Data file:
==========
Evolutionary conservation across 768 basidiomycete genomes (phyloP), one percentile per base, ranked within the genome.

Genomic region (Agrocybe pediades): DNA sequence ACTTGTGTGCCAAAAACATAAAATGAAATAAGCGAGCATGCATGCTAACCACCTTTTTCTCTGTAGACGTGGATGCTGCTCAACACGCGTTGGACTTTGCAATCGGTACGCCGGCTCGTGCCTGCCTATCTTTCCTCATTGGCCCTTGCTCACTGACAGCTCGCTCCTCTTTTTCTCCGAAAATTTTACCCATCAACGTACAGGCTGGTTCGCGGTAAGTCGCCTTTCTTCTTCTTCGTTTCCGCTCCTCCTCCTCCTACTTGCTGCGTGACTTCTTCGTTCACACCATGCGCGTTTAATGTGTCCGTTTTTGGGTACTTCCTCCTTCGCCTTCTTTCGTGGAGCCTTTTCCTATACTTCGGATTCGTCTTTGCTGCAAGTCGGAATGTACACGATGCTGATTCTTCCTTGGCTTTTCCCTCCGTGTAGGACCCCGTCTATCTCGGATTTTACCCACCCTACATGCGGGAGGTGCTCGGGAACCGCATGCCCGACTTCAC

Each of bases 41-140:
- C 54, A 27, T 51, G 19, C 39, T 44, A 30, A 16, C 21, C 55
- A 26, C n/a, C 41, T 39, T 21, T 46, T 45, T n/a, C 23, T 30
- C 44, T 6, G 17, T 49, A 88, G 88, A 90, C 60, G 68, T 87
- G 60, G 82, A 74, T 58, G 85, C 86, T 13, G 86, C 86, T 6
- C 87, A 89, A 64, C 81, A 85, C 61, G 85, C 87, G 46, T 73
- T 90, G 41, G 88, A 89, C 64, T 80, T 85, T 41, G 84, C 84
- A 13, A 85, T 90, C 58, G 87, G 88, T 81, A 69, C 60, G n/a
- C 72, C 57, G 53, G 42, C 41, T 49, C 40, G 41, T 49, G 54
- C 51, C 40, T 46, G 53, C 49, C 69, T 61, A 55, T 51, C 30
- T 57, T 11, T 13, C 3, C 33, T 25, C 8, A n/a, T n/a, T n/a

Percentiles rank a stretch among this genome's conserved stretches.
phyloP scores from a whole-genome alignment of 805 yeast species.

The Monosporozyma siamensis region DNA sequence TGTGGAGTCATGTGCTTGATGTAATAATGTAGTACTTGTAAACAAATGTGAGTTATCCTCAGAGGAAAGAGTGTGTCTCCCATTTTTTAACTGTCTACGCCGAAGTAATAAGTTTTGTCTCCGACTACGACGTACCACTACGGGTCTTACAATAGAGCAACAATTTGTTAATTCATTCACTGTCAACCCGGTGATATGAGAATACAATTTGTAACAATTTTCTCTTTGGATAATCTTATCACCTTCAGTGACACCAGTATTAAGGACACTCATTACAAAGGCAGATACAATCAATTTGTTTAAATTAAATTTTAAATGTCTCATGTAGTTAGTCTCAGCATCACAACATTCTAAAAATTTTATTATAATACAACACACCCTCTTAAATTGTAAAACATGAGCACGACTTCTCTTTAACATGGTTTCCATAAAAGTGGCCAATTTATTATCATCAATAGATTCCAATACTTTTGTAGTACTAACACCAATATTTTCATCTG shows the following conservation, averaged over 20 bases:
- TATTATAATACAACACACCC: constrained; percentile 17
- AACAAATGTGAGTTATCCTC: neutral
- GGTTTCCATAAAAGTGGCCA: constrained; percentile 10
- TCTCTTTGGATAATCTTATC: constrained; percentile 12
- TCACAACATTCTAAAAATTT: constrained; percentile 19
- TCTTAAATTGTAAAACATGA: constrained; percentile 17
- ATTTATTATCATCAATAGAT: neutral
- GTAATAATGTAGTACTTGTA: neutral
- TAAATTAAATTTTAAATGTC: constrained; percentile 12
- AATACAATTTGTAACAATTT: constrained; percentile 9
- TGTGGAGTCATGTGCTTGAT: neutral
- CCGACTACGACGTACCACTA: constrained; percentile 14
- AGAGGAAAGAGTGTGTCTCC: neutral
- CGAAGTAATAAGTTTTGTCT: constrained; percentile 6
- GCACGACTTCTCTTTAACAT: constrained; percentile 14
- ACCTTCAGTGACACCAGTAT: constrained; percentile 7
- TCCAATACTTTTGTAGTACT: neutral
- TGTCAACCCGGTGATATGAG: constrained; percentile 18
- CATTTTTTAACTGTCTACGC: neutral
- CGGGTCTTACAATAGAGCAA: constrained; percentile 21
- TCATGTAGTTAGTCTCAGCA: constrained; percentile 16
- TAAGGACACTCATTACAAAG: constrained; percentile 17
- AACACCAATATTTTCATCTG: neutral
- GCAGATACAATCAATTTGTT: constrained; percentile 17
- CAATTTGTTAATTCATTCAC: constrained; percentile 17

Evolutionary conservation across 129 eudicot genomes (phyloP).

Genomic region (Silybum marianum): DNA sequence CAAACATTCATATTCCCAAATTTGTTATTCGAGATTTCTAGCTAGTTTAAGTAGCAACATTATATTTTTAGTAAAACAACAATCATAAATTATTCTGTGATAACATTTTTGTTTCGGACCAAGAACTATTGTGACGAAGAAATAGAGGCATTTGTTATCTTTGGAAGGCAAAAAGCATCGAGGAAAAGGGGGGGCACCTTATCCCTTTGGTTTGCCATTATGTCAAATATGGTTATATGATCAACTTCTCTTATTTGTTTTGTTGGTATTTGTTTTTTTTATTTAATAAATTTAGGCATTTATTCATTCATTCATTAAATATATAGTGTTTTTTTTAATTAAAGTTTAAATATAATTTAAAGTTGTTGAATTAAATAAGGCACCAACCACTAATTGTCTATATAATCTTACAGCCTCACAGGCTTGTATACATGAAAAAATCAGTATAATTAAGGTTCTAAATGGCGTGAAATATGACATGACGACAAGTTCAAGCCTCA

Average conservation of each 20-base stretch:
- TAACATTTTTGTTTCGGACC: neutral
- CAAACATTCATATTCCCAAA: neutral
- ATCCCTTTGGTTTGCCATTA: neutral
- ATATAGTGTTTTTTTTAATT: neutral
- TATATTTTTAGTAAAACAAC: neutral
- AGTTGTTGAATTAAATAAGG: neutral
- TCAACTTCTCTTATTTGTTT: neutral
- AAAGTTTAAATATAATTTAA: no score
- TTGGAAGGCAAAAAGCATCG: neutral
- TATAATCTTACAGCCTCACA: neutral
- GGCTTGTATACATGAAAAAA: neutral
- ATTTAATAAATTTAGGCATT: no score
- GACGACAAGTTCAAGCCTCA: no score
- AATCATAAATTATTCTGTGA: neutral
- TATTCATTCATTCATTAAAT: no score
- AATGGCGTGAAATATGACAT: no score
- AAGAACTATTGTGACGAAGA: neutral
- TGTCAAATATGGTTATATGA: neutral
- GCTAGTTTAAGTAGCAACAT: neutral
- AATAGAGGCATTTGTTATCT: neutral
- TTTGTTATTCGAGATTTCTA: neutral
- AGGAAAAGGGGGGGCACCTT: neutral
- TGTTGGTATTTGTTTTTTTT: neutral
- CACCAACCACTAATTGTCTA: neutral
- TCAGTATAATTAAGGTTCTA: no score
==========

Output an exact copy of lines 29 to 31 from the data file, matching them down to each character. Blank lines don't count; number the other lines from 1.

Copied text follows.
- AGAGGAAAGAGTGTGTCTCC: neutral
- CGAAGTAATAAGTTTTGTCT: constrained; percentile 6
- GCACGACTTCTCTTTAACAT: constrained; percentile 14